ARIZONA — Student media advisers in Arizona were surprised to see a footnote in the state’s final budget that prohibits the schools from giving any appropriated money to university student publications, as the measure was not expected to remain in the budget’s final drafts.
The footnote reads: ”The appropriated monies shall not be used to support any student newspaper,” which means it only applies to money the universities receive through the legislature.
The footnote, which was first proposed in March after one university newspaper published a story dealing with sexuality and another published a picture of a bare breast, was in the state’s fiscal year 2006-2007 budget that Gov. Janet Napolitano signed on May 20.
Student media advisers at the affected state universities — Arizona State University, Northern Arizona University and the University of Arizona — said the footnote will not have an impact on the papers at their schools because they say they do not currently receive state money.
Mark Woodhams, director of student media for the University of Arizona, home of the Daily Wildcat, said he does not think legislators understood how little of an effect the footnote would have.
”For those who thought it might be a good idea I’m sure they thought it was symbolic,” he said.
Rep. Russell Pearce (R-Mesa), chairman of the state House Appropriations Committee, wrote the footnote into the budget bills at the request of several state legislators after they became upset with a 2004 issue of the Northern Arizona University weekly Lumberjack, which published a column about oral sex. An issue of the Arizona State University weekly State Press magazine, which featured a front-page photograph of a woman’s breast with a pierced nipple, also upset some legislators.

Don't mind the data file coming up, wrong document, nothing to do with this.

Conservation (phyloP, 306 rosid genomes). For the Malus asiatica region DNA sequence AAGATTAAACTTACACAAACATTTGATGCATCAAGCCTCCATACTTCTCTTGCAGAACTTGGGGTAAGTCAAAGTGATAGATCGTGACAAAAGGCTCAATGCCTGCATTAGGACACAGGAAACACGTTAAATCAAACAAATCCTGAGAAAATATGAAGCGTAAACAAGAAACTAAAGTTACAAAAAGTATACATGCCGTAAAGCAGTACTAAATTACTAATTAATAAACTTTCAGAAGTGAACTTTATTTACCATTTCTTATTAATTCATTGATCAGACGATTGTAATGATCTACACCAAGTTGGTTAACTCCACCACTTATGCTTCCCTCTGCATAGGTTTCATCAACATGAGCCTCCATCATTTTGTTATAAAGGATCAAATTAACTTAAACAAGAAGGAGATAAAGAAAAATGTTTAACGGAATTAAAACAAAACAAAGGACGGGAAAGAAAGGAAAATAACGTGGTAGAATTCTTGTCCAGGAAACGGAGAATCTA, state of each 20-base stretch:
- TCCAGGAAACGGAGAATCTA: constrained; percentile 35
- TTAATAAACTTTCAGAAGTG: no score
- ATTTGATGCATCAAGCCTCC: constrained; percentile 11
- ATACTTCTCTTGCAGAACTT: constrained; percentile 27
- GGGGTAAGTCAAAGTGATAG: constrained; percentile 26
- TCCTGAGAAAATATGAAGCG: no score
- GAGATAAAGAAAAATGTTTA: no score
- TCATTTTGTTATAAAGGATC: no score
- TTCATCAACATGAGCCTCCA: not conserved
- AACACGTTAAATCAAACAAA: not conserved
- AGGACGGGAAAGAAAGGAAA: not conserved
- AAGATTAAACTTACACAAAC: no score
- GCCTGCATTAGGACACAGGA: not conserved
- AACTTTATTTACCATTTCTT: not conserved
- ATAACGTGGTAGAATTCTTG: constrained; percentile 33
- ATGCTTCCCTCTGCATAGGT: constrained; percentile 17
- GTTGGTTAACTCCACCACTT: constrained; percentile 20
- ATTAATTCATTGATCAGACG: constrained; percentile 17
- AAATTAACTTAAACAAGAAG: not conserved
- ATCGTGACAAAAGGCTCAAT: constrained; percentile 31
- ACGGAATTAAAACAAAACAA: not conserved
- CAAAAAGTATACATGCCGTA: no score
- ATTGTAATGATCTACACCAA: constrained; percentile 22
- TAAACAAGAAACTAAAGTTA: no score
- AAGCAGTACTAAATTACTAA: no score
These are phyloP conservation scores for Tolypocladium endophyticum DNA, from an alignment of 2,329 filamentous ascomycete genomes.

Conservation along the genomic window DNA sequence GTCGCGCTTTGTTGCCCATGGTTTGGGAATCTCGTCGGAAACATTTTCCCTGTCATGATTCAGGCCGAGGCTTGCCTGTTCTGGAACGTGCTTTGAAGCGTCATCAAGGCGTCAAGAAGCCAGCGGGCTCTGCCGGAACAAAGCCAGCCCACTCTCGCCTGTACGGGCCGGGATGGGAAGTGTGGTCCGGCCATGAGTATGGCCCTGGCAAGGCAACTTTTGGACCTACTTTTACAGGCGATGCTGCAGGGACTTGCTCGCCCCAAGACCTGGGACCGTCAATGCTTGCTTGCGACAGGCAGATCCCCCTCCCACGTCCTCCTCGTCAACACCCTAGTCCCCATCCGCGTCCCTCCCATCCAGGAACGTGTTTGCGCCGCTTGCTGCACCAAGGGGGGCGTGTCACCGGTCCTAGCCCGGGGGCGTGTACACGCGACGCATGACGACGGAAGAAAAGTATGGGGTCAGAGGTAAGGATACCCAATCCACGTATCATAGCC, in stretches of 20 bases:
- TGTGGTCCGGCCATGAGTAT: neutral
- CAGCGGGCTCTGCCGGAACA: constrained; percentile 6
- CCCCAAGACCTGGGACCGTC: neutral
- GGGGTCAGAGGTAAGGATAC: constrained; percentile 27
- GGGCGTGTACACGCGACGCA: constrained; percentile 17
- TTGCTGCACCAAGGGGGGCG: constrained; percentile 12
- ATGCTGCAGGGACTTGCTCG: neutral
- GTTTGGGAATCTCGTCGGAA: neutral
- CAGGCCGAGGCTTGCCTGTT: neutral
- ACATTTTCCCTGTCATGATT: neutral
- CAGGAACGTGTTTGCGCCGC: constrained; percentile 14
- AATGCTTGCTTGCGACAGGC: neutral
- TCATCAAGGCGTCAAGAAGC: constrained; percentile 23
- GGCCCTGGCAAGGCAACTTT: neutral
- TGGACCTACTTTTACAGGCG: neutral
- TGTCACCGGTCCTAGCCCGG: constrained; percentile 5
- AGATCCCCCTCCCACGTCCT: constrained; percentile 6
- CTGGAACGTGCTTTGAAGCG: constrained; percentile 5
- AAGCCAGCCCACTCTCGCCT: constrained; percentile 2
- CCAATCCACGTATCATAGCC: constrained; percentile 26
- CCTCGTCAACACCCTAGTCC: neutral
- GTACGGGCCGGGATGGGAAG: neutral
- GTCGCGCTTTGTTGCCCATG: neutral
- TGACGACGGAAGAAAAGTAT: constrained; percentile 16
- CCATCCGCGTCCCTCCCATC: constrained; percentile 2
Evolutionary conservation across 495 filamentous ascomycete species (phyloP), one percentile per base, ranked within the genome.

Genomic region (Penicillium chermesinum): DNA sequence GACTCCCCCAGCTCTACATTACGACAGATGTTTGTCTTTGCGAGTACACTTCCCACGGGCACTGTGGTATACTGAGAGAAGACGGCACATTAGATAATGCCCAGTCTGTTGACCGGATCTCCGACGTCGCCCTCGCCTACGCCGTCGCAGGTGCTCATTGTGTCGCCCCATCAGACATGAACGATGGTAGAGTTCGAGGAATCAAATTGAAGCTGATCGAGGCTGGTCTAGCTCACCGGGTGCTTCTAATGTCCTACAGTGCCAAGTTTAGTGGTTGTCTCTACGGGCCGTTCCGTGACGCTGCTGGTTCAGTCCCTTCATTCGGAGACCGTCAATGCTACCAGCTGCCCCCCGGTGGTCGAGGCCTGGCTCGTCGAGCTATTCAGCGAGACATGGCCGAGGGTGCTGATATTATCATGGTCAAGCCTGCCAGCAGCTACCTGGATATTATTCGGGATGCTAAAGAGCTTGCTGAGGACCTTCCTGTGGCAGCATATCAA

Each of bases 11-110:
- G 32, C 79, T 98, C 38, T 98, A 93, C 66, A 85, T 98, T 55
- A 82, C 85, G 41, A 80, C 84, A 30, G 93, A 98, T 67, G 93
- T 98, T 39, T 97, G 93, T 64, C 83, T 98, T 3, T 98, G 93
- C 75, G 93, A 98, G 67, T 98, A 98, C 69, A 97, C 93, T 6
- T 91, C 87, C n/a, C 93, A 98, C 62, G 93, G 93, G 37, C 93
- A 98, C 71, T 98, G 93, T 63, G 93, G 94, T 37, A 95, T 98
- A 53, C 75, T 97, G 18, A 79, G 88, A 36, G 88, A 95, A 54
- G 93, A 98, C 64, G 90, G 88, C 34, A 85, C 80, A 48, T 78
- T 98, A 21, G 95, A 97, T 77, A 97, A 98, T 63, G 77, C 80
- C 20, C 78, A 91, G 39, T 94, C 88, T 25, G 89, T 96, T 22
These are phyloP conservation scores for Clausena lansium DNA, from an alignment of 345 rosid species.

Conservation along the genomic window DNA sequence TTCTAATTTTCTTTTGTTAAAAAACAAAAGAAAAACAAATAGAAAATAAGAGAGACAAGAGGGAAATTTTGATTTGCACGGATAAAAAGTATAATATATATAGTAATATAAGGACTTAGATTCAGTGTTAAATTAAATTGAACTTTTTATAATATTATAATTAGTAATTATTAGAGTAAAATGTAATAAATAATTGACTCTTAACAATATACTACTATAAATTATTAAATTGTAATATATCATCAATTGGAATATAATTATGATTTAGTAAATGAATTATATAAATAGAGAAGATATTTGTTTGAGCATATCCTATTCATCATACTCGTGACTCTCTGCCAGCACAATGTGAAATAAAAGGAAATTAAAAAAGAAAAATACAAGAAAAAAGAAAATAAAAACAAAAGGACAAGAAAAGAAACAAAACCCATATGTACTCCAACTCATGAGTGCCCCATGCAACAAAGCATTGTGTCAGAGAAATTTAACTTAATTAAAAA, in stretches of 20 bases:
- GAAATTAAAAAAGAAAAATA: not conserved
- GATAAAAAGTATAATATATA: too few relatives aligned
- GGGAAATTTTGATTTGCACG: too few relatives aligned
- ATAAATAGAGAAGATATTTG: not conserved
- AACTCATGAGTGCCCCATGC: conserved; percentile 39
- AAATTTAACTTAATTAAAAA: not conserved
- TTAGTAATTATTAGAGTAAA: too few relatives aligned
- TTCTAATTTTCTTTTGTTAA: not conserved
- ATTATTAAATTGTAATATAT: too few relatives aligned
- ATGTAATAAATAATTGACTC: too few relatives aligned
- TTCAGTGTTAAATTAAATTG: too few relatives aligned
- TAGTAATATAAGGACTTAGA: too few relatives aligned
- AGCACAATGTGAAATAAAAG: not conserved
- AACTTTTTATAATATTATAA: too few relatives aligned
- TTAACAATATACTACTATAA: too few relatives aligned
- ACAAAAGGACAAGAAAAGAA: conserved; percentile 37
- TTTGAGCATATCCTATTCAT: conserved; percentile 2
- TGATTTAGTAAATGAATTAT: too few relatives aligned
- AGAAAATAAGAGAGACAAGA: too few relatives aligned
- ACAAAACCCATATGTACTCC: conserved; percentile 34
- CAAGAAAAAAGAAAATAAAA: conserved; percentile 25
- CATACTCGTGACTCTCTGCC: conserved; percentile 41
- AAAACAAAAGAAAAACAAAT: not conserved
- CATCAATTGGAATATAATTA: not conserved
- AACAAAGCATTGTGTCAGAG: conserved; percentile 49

Barrett Marson, director of communications for the Arizona House of Representatives, said Pearce wrote in the sentence at the request of legislators who were upset over the newspaper’s sexual content.
”If you don’t want meddling from people who write the budget then you shouldn’t take their money either,” Marson said.
Kristen Gilger, director of student media at Arizona State University, said she thinks the footnote was the work of a few legislators with political power.
”It was one of those things where one or two legislators pushed this and the rest didn’t think it was worth the fight,” Gilger said.
Paul Bender, a law professor at Arizona State University, said if the legislature enacted the footnote because of certain articles, it could be unconstitutional.
”If it’s done in reaction to something that the newspaper printed that they disagree with, then I think it does raise serious First Amendment violation issues,” Bender said.